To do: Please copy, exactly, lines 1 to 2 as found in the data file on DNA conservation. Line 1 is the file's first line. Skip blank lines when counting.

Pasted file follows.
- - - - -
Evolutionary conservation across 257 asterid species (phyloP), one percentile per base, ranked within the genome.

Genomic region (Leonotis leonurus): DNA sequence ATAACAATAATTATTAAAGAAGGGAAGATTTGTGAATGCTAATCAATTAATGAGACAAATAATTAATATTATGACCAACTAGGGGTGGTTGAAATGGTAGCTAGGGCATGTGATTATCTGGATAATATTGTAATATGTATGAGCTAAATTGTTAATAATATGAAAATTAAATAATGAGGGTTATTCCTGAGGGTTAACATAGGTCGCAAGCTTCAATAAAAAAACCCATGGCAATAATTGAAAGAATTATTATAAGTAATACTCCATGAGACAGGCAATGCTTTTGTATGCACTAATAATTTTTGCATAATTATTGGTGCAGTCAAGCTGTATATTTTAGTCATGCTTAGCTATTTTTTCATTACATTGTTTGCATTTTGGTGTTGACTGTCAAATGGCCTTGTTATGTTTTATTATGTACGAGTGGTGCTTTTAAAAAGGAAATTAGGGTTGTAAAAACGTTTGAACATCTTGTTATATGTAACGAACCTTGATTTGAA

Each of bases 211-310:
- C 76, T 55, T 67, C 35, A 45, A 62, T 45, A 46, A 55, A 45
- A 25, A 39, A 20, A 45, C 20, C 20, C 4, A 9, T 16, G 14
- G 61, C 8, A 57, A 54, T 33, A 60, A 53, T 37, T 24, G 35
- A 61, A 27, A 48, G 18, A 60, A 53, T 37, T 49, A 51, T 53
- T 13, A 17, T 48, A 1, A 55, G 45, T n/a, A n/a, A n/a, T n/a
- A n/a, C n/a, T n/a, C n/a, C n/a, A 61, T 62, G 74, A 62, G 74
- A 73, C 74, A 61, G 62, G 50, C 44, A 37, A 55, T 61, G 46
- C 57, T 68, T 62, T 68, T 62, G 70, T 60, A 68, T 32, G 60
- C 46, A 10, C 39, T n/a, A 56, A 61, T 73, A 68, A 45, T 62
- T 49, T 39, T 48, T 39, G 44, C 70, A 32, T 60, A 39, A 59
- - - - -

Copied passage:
Evolutionary conservation across 257 asterid species (phyloP), one percentile per base, ranked within the genome.

Genomic region (Leonotis leonurus): DNA sequence ATAACAATAATTATTAAAGAAGGGAAGATTTGTGAATGCTAATCAATTAATGAGACAAATAATTAATATTATGACCAACTAGGGGTGGTTGAAATGGTAGCTAGGGCATGTGATTATCTGGATAATATTGTAATATGTATGAGCTAAATTGTTAATAATATGAAAATTAAATAATGAGGGTTATTCCTGAGGGTTAACATAGGTCGCAAGCTTCAATAAAAAAACCCATGGCAATAATTGAAAGAATTATTATAAGTAATACTCCATGAGACAGGCAATGCTTTTGTATGCACTAATAATTTTTGCATAATTATTGGTGCAGTCAAGCTGTATATTTTAGTCATGCTTAGCTATTTTTTCATTACATTGTTTGCATTTTGGTGTTGACTGTCAAATGGCCTTGTTATGTTTTATTATGTACGAGTGGTGCTTTTAAAAAGGAAATTAGGGTTGTAAAAACGTTTGAACATCTTGTTATATGTAACGAACCTTGATTTGAA